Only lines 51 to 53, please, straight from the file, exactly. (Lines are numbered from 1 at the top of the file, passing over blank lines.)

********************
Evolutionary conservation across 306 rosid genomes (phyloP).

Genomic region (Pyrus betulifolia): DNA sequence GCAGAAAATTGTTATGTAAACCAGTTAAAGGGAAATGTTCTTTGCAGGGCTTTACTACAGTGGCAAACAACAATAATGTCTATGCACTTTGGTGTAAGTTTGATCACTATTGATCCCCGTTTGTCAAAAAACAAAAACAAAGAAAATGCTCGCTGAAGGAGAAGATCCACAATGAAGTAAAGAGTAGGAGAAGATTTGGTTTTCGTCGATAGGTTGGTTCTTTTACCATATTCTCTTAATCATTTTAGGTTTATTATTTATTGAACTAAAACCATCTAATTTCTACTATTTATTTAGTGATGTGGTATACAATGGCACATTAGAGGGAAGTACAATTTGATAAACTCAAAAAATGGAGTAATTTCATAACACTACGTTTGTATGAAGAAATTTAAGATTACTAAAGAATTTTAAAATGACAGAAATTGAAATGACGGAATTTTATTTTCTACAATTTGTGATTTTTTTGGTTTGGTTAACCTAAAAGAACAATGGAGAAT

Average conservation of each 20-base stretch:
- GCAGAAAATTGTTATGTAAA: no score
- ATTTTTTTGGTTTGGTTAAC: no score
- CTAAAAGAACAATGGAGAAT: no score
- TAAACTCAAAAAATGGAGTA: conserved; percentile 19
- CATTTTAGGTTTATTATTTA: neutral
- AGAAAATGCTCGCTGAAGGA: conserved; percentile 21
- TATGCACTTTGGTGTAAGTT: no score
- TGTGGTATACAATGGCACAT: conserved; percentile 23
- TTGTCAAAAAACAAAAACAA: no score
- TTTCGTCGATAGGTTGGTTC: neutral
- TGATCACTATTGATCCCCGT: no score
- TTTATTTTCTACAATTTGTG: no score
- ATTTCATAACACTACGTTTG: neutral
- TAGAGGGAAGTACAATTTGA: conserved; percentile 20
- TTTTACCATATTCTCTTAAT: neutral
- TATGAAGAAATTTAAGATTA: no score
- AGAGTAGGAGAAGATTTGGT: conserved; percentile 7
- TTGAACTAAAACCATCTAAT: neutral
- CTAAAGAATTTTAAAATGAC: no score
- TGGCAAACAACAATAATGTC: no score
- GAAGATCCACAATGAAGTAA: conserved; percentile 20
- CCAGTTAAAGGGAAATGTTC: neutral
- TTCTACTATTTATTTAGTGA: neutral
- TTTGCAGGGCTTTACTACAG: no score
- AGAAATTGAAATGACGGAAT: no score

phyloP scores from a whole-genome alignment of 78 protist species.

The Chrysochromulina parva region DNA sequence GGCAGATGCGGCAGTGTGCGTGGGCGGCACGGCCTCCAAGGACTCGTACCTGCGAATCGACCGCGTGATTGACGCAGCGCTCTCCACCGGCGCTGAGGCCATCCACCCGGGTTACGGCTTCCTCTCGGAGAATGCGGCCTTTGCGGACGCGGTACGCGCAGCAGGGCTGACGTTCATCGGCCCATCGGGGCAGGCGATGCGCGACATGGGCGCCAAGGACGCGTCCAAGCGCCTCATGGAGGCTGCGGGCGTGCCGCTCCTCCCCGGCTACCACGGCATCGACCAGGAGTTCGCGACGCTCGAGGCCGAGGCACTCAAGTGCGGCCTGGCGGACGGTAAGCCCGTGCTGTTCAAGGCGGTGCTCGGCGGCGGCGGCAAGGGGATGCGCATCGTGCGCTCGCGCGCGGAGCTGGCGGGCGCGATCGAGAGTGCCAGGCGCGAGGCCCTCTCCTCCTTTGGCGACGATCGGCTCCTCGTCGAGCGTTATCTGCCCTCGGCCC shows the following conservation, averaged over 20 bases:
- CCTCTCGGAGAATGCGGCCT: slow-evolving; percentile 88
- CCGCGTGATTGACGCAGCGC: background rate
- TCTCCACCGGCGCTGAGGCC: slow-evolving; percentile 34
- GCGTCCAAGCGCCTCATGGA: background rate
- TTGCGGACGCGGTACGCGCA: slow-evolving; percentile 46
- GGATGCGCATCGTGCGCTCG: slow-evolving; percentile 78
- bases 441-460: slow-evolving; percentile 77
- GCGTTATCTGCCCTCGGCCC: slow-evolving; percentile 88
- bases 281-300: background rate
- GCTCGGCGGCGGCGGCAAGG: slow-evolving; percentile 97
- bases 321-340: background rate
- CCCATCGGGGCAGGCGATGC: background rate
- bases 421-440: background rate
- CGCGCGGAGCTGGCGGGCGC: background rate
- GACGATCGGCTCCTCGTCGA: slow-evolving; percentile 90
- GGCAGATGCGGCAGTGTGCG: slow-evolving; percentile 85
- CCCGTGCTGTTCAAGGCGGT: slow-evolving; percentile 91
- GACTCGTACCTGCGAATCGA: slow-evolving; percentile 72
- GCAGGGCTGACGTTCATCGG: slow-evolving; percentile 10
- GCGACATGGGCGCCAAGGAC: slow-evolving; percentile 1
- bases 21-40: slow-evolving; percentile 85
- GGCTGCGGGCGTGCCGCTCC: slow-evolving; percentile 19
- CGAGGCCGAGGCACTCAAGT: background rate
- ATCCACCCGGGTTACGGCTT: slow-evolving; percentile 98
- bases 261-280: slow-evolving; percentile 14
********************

- bases 21-40: slow-evolving; percentile 85
- GGCTGCGGGCGTGCCGCTCC: slow-evolving; percentile 19
- CGAGGCCGAGGCACTCAAGT: background rate